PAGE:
Sex, Drugs, Violence and the Bible  

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Train wreck at Montparnasse (October 22, 1895) by Studio Lévy and Sons.
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Train wreck at Montparnasse (October 22, 1895) by Studio Lévy and Sons.

Sex, Drugs, Violence and the Bible (2001) is a book by Chris Bennett and Neil McQueen published by Forbidden Fruit Publishing. As Chris Bennett is a cannabis activist, the main focus of the book is on drugs in the bible.

From the publisher

"Here in the bi-millenial year of the most popular individual in history, Jesus Christ, it is the perfect time to take an honest and hard look at the book that pivoted him to popularity. We say this is the perfect time for this endeavor, not only because we likely won't be burnt at the stake or imprisoned for doing so, but also because here in the "Age of Information", access to the historical material that is relevant to the subject, is unquestionably more available than ever before. It is only by coming to understand the world and time in which the Bible itself developed, that we can ever understand the Bible itself." -- from the publisher

More

The Holy Bible is by far the most influential book in the history of the Western World and its texts held to be the Gospel truth by over a billion believers around the globe. Even non-believers cannot help but be affected by its doctrine and adherents.
But what are the real origins of this vastly influential religious text? Like all people, the compilers of the Bible were strongly influenced by humanity's basic struggle for survival, striving for fertility and search for meaning. Of the many influences that contributed to the theological development of the Bible -- and religion in general in the ancient world -- the most profound were without a doubt, Sex, Drugs, and Violence.
As humanity comprehended, sex ensured their continued propagation, the sex act became sacred, and was thought to magically affect all sorts of areas of life, even the actions of the gods themselves. The Old Testament is rife with references to such religio-erotic practices taking place, not only amongst foreign cults like the Canaanites, but even amongst the Israelites themselves. Erotic activities that later, according to the New Testament and other sources, filtered into early Christianity.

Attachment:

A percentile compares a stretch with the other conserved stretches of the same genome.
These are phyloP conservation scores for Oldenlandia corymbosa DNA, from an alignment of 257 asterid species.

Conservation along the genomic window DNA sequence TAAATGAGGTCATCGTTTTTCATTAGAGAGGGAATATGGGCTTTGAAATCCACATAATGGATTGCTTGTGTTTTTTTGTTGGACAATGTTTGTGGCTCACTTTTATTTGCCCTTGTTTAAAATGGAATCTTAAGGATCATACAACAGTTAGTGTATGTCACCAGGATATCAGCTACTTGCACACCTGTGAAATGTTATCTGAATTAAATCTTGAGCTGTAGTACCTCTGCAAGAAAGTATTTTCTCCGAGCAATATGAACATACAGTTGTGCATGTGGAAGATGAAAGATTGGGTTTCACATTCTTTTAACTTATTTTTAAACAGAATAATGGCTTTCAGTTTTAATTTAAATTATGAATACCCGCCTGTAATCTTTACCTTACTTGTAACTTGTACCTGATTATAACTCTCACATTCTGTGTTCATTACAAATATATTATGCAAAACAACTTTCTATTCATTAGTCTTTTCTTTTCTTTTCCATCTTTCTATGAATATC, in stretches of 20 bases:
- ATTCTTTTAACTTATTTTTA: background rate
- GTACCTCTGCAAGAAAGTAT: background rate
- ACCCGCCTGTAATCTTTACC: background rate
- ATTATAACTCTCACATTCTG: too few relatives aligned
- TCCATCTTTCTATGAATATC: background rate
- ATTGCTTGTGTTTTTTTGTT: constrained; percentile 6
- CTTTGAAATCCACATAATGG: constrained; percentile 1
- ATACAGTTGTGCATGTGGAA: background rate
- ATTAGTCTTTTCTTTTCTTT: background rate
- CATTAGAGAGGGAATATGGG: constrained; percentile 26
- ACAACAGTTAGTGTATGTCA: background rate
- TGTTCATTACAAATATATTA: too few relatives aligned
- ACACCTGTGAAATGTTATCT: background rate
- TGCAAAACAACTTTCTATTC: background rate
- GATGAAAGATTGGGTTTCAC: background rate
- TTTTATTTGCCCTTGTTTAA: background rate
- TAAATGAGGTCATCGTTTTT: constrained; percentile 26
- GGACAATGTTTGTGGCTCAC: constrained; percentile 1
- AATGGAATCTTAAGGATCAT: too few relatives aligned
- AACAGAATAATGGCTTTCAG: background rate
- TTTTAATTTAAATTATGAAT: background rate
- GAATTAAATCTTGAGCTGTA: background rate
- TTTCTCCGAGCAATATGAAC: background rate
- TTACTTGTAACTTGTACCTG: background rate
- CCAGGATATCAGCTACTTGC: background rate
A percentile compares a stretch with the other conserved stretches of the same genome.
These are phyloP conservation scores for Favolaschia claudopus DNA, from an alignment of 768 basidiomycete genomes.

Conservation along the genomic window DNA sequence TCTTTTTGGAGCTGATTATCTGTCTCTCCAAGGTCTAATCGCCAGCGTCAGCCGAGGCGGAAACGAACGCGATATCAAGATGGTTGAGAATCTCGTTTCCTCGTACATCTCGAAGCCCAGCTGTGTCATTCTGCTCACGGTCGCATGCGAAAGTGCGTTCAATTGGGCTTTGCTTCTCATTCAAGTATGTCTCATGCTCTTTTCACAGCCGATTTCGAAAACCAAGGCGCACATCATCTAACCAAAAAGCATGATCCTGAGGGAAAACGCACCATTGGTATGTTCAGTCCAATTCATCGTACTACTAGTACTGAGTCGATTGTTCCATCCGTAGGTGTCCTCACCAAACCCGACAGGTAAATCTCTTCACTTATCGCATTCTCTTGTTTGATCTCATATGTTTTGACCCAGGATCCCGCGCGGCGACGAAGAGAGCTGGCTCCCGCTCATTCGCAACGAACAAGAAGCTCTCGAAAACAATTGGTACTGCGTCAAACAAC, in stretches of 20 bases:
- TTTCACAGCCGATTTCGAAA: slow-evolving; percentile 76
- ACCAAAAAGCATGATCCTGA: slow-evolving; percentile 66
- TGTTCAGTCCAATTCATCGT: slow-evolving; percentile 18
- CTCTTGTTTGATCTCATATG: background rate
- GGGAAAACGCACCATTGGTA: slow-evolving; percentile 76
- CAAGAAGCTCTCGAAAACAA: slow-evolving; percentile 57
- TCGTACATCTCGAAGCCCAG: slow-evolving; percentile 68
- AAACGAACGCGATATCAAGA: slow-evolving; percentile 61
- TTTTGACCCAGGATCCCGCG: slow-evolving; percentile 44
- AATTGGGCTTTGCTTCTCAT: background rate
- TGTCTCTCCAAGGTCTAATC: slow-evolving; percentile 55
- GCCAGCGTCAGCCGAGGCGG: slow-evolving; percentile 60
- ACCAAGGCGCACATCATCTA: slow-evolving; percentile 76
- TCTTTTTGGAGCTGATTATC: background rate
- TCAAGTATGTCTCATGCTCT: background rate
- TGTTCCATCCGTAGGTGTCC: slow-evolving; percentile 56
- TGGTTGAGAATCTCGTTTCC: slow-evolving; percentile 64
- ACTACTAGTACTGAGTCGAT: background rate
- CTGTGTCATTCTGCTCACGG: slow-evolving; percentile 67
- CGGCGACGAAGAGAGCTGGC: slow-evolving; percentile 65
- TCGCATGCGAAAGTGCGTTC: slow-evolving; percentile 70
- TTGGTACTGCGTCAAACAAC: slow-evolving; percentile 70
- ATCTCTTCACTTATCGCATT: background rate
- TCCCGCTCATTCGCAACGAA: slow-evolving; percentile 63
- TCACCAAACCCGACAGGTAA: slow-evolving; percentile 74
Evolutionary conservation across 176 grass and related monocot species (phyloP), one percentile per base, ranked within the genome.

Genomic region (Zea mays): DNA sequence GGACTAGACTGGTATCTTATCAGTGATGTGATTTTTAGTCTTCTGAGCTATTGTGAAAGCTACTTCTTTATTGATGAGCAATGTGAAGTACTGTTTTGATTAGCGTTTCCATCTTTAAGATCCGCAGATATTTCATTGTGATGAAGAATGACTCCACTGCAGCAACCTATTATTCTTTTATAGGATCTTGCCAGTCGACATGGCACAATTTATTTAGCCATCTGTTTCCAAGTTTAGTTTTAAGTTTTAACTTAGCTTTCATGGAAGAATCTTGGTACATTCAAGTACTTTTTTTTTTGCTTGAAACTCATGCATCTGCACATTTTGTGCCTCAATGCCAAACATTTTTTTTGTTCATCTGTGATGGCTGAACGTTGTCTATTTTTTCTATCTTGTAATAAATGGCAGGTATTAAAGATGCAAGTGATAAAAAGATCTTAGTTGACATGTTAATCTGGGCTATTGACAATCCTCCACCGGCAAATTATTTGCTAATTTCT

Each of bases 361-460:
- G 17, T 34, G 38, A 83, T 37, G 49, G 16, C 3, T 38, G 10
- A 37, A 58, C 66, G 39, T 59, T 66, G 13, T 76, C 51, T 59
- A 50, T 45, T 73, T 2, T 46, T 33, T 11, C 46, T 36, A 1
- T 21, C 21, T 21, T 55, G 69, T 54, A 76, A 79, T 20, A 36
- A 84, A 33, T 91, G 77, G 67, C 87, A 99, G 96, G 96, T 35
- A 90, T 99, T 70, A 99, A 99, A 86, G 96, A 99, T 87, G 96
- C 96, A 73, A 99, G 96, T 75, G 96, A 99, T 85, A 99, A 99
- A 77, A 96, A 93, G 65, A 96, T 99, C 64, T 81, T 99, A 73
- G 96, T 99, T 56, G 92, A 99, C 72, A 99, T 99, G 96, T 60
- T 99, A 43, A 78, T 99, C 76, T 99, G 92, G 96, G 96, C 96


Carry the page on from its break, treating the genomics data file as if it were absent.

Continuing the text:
Second only to sex, do drugs - as in psychoactive substances - play a pivotal role in the development of religious thought and experience, and the Judaeo-Christian traditions are no exception. What will be surprising to most modern readers is the frequent use of intoxicants, like wine, strong-drink, and mandrake in the Bible. Perhaps even harder to accept will be the copious use of cannabis (Hebrew, Kaneh-bosm), by both the Hebrew Priests and Kings for shamanistic purposes... a tradition that was continued both by Jesus and his followers.
Moreoever, the history of the Bible and the history people who have preached its words are histories of violence. This fact should not at all be surprising when one considers the endless atrocities that fill the pages of the so-called "Good Book." Indeed, if members of today's moral majority ever took the time to analytically read the book which they continually point to as the pillar of morality, they would be horrified to find a book filled with Sex, Drugs, and Violence!

See also




Unless indicated otherwise, the text in this article is either based on Wikipedia article "Sex, Drugs, Violence and the Bible" or another language Wikipedia page thereof used under the terms of the GNU Free Documentation License; or on original research by Jahsonic and friends. See Art and Popular Culture's copyright notice.

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